A family whose parent went to the US recently is now being threatened by a financing company due to a failure to pay the interest of their loan's interest in the amount of Php500,000. This money was used for processing the application, but when the worker landed to the US, there was no available job for her. Another family decided to send their breadwinner to the US recently, but due to the agency's neglect to provide a link to employers, the worker didn't earn for months. This led to two of her children quitting their college studies. Another hopeful family brought all their children abroad, but failed to send them to universities due to high cost of tuition. They would have enjoyed quality education in the top universities in the home country, but the family realized how harder life is in the Philippines.

In the Middle East, numerous workers exchanged their Php15,000 salary back home with Php20,000 in Saudi Arabia, Oman, and Qatar. In Dubai, a number of Filipino workers took chances of it being an "open city" but were sent home afterwards due to retrenchment. Overseas Filipino Workers in Singapore, Hong Kong, and Taiwan would have been enjoying their pay but their brutal sacrifices from the hands of employers are not just a game of chance. They are real, and they happen on a regular basis.

Mrs. President, I never blame you for the course of events that happen in the country today. True, the effect of global recession has severely affected even the hardest and most stable economies in the world. But have you not done anything about changing paradigms --- selecting good leaders whose foresight can at least matter in alleviating our country's desperate economic condition? Have you not challenged leaders who have been suspected of continually engaging in massive graft and corrupt practices? We all would have enjoyed what they deposited in their personal bank accounts. Have you not thought of any other strategies to empower citizens, improve morality, affect change in various social institutions, and clean every corner of the public offices with wealth that were obtained in an evil manner or by dishonest means?

Mrs. President, time and again, you have suggested to us that after the SONA, there is much work to do and progress is underway. But after years of being our leader, you have only showed us that poverty is in its constant motion. We have not withered from what our parents, and our parents' parents have suffered in the course of Philippine History.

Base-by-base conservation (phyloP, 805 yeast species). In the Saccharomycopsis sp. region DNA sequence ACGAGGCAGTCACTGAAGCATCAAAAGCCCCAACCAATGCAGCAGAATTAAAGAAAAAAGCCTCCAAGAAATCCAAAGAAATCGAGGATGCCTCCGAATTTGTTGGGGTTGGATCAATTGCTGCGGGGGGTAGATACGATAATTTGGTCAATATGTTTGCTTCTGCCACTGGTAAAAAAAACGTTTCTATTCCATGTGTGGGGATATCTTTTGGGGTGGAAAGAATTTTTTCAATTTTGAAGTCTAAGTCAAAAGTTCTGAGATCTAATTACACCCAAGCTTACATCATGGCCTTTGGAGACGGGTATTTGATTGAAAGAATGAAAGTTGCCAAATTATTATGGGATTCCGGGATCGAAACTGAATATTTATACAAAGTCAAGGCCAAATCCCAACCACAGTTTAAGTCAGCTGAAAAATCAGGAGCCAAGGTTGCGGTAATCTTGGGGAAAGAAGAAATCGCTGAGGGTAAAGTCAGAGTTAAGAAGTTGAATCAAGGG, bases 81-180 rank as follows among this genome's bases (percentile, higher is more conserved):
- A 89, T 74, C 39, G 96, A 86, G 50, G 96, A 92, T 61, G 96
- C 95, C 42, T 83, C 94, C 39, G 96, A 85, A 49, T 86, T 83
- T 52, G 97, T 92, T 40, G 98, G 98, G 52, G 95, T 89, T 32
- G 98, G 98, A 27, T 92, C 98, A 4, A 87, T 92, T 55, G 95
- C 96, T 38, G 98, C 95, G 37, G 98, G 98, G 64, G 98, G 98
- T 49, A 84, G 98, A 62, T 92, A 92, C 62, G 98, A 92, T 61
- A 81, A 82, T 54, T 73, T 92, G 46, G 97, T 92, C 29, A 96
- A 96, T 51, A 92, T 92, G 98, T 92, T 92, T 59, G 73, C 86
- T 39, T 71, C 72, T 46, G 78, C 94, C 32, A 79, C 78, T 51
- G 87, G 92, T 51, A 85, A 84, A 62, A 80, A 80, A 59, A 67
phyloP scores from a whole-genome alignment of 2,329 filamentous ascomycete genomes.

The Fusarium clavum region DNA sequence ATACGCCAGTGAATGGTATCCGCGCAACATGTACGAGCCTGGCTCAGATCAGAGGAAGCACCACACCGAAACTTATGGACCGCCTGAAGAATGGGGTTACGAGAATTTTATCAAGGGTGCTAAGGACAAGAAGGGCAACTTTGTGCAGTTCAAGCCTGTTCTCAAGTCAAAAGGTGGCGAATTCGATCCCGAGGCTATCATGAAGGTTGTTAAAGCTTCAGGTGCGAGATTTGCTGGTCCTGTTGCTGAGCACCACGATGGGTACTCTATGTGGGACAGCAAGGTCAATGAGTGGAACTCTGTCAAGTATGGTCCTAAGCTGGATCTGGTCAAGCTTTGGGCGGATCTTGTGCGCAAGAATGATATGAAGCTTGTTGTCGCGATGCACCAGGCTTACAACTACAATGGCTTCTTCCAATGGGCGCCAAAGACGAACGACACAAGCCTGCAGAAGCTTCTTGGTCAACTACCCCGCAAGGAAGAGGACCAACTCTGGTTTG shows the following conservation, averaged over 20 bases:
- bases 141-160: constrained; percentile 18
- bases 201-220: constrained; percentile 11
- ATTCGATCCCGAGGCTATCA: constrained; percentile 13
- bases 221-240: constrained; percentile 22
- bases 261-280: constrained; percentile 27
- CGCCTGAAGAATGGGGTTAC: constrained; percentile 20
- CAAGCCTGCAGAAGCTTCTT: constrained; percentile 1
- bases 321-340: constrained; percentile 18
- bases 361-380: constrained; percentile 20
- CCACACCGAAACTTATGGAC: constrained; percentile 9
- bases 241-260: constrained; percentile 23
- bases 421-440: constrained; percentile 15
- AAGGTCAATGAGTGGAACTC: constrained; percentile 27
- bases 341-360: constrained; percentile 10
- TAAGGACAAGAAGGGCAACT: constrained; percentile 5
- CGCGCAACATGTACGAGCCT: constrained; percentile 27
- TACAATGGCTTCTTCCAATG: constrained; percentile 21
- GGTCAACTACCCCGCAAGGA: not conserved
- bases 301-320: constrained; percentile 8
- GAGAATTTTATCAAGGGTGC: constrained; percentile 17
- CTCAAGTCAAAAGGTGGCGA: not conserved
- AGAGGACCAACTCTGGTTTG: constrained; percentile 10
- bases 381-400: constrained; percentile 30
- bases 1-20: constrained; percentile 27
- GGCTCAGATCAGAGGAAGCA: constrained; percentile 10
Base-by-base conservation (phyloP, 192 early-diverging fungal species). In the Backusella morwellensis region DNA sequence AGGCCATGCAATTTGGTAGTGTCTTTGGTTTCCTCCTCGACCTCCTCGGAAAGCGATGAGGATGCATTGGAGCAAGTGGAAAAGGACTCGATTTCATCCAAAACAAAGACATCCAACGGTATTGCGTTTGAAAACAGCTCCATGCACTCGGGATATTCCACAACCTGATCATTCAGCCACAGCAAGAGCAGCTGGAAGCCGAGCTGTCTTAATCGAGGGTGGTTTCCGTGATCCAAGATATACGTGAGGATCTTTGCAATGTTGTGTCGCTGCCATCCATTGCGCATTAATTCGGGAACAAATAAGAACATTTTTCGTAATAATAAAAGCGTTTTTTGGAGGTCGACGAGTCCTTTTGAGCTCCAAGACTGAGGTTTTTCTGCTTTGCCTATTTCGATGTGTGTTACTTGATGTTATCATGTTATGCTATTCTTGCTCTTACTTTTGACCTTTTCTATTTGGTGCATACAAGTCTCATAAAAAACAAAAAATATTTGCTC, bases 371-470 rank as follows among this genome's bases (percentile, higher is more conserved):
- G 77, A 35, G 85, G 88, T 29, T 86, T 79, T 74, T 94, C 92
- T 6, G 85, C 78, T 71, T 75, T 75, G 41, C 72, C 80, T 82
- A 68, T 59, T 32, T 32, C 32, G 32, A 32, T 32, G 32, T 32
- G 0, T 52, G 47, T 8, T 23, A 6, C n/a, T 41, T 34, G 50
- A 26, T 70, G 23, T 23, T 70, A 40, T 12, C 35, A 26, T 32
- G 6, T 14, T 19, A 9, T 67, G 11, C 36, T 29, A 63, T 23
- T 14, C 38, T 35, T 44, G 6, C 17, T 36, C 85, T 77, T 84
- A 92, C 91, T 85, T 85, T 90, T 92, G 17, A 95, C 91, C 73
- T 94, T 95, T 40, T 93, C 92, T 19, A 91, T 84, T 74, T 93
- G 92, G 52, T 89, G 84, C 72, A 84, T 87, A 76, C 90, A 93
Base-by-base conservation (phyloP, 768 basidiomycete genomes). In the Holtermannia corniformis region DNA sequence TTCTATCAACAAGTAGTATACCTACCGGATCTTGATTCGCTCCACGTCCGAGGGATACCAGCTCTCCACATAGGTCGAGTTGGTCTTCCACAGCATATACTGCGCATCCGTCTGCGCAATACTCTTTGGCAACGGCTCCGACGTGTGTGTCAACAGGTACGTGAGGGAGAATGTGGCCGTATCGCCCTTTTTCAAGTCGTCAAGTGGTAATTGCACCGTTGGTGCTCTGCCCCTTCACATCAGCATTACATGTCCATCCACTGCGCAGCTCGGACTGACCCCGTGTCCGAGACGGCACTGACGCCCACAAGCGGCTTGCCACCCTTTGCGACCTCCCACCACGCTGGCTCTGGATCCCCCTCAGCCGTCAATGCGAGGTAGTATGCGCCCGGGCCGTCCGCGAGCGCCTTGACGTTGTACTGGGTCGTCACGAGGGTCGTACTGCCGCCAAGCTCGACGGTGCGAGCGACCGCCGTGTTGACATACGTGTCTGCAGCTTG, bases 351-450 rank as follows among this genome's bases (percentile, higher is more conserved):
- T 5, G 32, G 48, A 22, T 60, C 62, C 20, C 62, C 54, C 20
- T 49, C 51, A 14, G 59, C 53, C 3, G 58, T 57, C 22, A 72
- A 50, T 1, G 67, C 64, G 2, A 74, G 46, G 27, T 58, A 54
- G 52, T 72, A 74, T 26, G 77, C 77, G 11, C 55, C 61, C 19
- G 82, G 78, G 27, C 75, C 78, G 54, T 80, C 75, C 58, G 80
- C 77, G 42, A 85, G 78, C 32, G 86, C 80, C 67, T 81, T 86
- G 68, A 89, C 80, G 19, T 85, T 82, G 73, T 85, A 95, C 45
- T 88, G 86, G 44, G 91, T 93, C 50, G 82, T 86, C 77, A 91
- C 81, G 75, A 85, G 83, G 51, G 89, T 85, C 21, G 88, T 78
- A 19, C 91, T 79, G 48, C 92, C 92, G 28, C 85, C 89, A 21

A quote from your 2009 SONA says, "When my father left the Presidency, we were second to Japan." What happened to us? Why have we not sustained that record? What has your administration done to at least set a direction to meet that record again?

I know you should not be blamed for this alone because you are just an heir to a nation that had been struck historically by structures that have made our people a predestined poor people in this generation. Our colonizers did, together with the leaders who were trained by them, with the participation of the past presidents and government officials who thought they could make things better.

But let me appeal to you, Mrs. President. And as I do this, please reflect carefully upon our situation as OFWs, together with the situation of our families back home...

There are still a few remaining months to do something extraordinary. Please clean our government. Please regain the confidence of the people. Please provide the poor majority with decent ways to live their lives. We, too, are uncertain of the time after your administration because the same old personalities are playing the game called politics in our country. But you can still make a difference.

May God bless us all.


M. Fernandez
Overseas Filipino Worker
North Carolina, USA